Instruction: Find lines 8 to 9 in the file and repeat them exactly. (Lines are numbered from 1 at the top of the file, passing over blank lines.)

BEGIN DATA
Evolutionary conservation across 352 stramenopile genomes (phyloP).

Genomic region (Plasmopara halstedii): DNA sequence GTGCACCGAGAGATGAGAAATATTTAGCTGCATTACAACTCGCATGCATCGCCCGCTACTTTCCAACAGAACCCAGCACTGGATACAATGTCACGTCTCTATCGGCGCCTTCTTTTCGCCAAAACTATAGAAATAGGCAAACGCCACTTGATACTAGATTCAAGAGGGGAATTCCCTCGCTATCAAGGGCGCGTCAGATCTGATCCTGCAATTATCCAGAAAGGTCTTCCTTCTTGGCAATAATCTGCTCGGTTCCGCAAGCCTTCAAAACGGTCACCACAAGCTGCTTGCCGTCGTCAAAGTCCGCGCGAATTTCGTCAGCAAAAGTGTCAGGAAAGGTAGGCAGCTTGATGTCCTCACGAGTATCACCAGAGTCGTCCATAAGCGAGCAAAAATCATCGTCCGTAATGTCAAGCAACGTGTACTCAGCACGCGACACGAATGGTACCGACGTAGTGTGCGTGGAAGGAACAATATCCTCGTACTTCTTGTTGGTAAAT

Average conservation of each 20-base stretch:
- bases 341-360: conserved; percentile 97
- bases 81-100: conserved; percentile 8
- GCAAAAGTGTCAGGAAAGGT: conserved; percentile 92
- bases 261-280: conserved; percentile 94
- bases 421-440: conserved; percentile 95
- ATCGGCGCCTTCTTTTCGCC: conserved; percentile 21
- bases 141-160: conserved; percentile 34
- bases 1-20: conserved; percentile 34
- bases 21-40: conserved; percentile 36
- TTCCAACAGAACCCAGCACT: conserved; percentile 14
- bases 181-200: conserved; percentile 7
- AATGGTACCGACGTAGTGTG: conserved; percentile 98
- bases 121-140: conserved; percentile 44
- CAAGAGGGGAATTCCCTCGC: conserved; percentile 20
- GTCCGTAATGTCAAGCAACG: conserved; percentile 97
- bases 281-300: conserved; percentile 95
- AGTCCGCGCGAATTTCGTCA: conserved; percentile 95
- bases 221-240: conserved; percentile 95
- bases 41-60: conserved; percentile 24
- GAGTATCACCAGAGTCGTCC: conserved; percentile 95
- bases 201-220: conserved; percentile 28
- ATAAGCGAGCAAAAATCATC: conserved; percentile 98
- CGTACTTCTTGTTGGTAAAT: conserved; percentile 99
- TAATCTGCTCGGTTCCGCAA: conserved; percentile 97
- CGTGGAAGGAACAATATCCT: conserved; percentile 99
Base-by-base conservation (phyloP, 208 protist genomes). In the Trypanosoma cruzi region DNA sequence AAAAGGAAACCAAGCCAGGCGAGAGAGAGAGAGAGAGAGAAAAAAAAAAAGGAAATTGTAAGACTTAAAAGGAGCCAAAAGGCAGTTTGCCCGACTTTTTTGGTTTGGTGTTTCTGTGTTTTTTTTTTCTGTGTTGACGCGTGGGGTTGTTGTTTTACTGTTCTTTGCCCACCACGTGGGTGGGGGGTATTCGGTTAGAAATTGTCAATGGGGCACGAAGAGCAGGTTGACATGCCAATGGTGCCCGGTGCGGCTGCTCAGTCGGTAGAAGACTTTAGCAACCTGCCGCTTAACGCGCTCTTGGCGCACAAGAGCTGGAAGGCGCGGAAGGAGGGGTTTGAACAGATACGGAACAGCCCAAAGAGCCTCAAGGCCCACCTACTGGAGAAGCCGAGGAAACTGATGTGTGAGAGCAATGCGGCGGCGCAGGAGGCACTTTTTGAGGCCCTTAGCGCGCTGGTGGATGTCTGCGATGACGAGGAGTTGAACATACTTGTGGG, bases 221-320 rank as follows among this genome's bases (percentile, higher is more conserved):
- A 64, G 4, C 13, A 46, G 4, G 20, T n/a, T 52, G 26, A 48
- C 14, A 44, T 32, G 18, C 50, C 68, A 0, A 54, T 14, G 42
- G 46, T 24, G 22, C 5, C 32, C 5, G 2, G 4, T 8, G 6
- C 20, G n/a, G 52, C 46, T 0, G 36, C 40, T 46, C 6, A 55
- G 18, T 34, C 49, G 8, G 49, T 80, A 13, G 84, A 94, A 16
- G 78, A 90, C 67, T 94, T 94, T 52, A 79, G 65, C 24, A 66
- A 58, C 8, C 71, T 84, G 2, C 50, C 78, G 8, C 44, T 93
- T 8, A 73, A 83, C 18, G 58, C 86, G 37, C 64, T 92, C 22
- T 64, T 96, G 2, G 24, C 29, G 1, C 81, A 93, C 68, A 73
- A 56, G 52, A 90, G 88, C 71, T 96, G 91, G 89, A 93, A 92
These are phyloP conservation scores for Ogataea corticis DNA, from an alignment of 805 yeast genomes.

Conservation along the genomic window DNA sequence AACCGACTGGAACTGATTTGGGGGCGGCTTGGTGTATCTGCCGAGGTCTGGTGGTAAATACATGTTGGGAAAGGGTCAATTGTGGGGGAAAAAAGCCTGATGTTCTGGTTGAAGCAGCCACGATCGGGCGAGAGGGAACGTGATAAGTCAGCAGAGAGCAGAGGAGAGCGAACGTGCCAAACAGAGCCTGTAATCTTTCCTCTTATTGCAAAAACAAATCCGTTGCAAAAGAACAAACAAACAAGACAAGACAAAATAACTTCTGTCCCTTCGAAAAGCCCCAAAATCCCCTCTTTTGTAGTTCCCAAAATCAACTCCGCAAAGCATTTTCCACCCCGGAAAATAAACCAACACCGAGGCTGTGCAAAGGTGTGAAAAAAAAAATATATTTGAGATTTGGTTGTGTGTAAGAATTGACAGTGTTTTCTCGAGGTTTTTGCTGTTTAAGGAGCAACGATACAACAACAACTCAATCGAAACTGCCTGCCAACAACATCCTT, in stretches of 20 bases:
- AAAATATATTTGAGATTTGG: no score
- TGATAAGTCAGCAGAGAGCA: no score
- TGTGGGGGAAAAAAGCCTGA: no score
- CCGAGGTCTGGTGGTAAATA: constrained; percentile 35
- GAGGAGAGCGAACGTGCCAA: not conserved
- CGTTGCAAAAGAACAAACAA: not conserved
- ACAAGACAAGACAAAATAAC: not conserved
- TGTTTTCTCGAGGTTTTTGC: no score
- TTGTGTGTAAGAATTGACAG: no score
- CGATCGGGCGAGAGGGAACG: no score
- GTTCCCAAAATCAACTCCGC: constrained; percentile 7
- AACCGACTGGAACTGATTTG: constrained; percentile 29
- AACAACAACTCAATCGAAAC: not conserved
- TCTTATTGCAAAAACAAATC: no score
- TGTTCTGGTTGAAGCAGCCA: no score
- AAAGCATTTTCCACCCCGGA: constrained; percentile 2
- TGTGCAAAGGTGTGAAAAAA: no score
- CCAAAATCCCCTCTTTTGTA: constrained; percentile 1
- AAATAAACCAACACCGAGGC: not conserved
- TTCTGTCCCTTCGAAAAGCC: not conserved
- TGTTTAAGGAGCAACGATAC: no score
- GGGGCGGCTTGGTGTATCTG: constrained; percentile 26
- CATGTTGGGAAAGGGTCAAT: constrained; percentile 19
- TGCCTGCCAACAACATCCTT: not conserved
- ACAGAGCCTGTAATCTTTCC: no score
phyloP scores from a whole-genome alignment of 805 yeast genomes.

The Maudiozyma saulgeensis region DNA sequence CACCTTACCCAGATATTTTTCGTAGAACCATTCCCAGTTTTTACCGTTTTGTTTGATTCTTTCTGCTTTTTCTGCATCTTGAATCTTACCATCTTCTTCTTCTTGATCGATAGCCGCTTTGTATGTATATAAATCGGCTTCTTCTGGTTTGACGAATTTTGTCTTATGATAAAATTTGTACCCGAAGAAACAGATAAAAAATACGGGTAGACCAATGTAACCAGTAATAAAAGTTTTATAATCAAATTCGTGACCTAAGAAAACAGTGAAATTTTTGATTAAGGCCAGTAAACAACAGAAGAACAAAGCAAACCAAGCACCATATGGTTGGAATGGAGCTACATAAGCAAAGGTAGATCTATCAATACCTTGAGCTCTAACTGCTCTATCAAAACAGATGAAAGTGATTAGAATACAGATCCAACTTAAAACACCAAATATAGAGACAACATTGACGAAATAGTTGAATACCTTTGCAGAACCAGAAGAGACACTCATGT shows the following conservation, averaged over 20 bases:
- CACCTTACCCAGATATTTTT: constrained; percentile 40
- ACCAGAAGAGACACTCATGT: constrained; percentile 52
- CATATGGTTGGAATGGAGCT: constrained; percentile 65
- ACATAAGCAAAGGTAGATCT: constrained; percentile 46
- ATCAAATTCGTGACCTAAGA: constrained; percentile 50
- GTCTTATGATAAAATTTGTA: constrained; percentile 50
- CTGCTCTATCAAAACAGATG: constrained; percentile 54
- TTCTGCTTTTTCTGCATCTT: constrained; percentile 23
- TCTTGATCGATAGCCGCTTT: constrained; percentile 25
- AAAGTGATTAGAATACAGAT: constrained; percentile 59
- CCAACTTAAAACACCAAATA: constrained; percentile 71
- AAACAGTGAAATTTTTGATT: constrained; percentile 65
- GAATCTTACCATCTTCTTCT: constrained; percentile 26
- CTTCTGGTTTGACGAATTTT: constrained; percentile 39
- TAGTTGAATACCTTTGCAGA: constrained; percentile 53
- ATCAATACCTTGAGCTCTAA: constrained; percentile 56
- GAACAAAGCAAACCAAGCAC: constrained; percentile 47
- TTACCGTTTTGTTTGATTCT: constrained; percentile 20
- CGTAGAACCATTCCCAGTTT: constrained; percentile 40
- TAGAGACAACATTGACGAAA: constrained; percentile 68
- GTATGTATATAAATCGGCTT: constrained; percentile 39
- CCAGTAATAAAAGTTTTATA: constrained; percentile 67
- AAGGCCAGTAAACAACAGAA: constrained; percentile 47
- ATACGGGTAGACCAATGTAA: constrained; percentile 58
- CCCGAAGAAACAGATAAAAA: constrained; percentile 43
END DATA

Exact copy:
- bases 421-440: conserved; percentile 95
- ATCGGCGCCTTCTTTTCGCC: conserved; percentile 21